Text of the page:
A large water intake tower still stands behind where the Mammoth Dam once held back water over 90 years ago.
The spillway of the Gooseberry Dam that sits just above where the Mammoth Dam was located on Gooseberry Creek. The small lake behind this dam was formed after this dam was built in 1939. It was later remodeled in the the 1960s.
In June, 1917, workers in the Gooseberry Narrows, about 12 miles east of Fairview, noticed water leaking from the base of Mammoth Dam that was filling just a few months after the structure was completed.
The warning about the leaking dam traveled down the canyon, while employees of the Price Irrigation Company, which owned the dam, tried to release water from the newly-constructed reservoir and, at the same time, tried to plug the leak.
But the crews could not halt the effects of poor design and inadequate engineering safeguards and the dam collapsed during the afternoon of June 25. Approximately 3.6 billion gallons ran down Gooseberry Creek into Fish Creek, then into the Price River, where the water wreaked havoc in Castle Gate and Helper on the way to the Green River.
The damage was extensive, with coal operations curtailed in Castle Gate due to an inoperable Denver & Rio Grande track system damaged by water. The time that passed between the leaks being detected and the dam breakage was more than 24 hours.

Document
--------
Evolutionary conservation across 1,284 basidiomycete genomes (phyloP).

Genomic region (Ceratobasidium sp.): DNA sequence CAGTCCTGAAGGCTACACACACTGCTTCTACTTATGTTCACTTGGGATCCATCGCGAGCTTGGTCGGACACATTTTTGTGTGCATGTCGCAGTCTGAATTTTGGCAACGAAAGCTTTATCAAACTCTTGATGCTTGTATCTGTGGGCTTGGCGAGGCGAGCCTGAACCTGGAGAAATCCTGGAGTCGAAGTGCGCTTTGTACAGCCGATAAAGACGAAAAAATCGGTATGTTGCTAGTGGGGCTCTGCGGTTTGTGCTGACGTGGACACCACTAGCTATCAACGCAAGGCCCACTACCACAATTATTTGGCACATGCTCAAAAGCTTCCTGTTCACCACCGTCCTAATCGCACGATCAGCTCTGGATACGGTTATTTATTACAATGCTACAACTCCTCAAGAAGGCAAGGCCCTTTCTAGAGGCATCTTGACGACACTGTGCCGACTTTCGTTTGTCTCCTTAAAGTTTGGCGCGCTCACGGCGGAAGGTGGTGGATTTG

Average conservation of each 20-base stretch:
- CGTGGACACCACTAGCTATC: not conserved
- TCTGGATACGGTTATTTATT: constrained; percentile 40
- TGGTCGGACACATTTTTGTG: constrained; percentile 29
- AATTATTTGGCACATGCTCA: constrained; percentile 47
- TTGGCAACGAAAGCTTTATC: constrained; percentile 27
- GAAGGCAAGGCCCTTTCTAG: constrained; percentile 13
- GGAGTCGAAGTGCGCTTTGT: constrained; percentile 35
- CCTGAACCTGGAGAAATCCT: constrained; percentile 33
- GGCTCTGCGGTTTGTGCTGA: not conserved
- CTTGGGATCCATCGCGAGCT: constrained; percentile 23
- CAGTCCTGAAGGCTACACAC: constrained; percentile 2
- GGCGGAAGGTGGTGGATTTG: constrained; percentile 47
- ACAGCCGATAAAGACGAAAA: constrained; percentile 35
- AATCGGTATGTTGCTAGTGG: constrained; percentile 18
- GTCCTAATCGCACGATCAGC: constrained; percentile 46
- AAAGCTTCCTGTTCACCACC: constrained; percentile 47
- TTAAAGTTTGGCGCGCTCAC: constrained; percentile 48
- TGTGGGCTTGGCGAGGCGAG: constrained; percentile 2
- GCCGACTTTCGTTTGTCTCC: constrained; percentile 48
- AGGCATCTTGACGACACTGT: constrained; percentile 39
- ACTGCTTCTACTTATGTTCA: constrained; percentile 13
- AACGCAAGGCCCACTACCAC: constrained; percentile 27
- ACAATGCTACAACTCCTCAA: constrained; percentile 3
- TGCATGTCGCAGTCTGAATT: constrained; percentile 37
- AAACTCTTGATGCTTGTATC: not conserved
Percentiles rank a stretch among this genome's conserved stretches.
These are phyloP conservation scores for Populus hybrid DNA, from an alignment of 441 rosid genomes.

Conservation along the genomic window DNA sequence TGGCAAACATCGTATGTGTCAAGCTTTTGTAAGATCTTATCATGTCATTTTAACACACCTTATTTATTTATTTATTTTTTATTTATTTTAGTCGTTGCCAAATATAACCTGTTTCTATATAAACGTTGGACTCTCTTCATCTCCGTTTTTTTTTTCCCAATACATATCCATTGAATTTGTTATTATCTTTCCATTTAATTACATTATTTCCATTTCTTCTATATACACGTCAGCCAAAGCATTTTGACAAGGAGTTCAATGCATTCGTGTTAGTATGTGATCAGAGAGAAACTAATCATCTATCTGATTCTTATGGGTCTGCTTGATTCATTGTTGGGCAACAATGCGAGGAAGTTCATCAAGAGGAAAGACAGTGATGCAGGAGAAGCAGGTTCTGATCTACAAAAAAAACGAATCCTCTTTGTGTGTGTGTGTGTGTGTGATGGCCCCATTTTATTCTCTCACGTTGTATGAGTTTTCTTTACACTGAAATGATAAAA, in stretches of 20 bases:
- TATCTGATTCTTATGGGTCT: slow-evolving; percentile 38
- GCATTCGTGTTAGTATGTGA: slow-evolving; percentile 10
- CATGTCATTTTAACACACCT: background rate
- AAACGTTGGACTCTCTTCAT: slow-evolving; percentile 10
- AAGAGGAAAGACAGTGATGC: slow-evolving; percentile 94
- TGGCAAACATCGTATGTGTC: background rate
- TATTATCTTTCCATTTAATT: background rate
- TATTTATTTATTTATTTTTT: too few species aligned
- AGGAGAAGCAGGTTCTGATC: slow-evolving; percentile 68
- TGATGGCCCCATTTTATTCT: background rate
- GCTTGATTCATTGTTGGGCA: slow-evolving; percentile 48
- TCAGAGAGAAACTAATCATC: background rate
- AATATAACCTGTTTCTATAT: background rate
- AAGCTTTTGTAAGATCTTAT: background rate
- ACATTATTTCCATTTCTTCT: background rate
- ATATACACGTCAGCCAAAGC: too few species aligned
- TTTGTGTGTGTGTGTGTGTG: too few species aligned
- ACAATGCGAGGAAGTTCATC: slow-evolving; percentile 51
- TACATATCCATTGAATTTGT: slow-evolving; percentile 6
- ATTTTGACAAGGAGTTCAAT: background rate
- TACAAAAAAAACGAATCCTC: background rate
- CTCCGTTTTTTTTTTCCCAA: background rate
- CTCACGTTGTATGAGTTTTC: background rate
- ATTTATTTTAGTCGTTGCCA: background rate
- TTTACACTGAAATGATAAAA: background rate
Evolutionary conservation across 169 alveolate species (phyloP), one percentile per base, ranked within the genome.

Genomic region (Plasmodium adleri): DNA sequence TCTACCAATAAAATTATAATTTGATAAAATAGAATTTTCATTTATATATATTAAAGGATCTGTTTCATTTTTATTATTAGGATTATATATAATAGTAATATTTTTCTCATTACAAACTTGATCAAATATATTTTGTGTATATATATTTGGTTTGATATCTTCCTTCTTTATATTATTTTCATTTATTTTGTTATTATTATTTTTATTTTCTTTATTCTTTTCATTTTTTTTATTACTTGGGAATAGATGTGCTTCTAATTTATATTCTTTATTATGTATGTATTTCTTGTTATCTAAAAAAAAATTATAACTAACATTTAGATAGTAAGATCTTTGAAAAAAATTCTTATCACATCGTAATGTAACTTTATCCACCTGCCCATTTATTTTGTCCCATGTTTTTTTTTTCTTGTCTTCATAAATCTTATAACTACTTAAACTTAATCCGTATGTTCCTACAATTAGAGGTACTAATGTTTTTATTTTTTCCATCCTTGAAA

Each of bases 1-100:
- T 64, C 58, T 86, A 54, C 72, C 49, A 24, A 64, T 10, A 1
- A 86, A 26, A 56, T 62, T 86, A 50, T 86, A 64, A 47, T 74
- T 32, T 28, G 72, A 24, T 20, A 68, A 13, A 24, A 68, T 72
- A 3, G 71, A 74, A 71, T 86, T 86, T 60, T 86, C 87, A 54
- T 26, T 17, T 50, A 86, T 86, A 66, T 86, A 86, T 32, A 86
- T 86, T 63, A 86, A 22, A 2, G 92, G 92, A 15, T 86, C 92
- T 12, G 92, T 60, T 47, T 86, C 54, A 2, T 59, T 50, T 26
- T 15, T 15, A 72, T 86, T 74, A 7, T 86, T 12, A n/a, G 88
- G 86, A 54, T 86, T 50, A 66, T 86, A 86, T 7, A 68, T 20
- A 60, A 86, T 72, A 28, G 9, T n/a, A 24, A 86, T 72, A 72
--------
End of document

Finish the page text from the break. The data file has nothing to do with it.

Many people residing along the course of the river had been warned and the damage was somewhat diminished. However, the incident was cited for causing one death, which occurred after a woman backed a car into the river, after examining the flood's path.
Following the disaster, some people claimed the collapse was sabotage. They accused everyone from jealous Sanpete County residents, who thought the water should be theirs, to German saboteurs. Coincidentally, the United States had entered World War I against Germany two months before the dam collapsed and the railroad through Price Canyon was considered an important supply line for the war effort.
In the end, however, an inquiry into the dam's demise, through a commission set up by Utah Gov. Simon Bamberger, determined the failure was due to an engineering problem.
The dam was never rebuilt, but the structure's design, construction and demise are part of the struggle of western water users, and, particularly, that of the Gooseberry Narrows controversy. The Mammoth Dam concept and disaster play a role in the conflict that has raged for more than 100 years between Sanpete and Carbon County regarding water from that part of the Wasatch Plateau drainage.
The history of the ongoing struggle is a difficult story to compile, primarily because accounts vary and many records have been lost.
The two sides of the conflict have disagreed for so long that the history of what happened has almost become legend. Reports in newspapers from the two areas lean toward the chosen sides.
In basic terms, many Sanpete residents believe that all water and snowfall in their county belongs to them. The fact that all water on the eastern slope of mountains that edge the Sanpete Valley has a natural drainage into the Price River system simply doesn't matter.
On the other side, Carbon (and, to a certain extent, Emery) residents see the natural drainage as part of their right, because that is the way the water has flowed, literally forever, in terms of human lives.
But the idea of building a dam on Gooseberry, or above it, came about long before the Mammoth Dam was constructed, back before settlers came to the Price River's banks.
The first recorded documentation of work toward a project at the Narrows themselves was filed with the Sanpete County Recorder's Office in 1895.